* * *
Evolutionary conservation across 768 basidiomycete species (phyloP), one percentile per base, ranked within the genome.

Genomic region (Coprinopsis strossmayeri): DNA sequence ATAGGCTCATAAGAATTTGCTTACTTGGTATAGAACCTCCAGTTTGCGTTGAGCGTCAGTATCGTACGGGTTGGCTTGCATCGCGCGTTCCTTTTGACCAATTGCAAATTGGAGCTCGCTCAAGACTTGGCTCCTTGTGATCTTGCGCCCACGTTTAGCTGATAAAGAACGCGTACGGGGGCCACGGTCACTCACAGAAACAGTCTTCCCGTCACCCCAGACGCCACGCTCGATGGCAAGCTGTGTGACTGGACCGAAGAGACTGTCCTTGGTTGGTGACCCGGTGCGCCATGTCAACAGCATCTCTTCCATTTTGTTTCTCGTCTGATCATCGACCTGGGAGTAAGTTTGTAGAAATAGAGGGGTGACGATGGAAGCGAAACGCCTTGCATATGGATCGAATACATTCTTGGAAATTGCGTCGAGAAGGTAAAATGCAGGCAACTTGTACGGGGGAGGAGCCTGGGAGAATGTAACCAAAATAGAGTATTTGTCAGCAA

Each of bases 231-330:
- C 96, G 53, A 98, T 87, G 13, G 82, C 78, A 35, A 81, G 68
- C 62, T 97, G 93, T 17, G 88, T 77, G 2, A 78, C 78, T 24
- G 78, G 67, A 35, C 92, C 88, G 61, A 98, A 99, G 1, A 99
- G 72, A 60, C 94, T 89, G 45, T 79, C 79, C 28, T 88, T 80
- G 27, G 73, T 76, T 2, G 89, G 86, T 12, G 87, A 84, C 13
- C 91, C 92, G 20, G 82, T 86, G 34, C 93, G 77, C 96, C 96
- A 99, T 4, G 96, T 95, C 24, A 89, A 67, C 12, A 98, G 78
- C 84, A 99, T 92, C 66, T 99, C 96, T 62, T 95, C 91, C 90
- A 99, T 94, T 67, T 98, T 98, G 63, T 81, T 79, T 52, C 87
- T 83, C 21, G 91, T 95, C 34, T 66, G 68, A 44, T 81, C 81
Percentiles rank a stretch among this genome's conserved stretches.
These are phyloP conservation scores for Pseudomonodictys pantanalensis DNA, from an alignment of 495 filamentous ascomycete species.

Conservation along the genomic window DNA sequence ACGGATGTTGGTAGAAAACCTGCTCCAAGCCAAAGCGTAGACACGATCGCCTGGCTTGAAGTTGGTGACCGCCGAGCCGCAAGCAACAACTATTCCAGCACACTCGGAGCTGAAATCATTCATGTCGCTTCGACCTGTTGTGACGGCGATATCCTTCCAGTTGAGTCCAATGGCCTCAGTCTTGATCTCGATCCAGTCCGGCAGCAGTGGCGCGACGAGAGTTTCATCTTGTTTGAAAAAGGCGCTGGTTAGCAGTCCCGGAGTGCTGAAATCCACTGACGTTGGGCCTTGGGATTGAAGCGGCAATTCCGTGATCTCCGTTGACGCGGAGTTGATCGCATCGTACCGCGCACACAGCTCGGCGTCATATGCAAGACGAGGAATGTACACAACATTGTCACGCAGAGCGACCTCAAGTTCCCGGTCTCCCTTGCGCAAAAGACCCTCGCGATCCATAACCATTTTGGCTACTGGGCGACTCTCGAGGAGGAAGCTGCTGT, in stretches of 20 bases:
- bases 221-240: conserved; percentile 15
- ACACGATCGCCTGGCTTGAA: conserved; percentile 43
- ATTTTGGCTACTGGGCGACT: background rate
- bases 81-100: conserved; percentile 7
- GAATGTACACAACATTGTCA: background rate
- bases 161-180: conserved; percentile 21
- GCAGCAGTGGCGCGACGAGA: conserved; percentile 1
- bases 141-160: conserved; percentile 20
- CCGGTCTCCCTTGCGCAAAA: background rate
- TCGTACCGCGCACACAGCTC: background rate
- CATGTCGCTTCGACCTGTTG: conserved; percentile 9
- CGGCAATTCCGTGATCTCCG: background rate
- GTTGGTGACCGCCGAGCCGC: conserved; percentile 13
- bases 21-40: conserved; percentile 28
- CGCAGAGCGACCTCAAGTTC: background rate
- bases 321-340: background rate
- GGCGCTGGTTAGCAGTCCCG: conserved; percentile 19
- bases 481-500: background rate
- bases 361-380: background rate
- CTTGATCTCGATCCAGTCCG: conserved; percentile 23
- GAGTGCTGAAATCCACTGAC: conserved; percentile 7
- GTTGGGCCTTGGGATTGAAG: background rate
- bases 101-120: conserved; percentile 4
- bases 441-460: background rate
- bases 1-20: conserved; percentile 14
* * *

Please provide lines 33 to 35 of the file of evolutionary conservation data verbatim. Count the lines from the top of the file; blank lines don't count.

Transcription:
- GGCGCTGGTTAGCAGTCCCG: conserved; percentile 19
- bases 481-500: background rate
- bases 361-380: background rate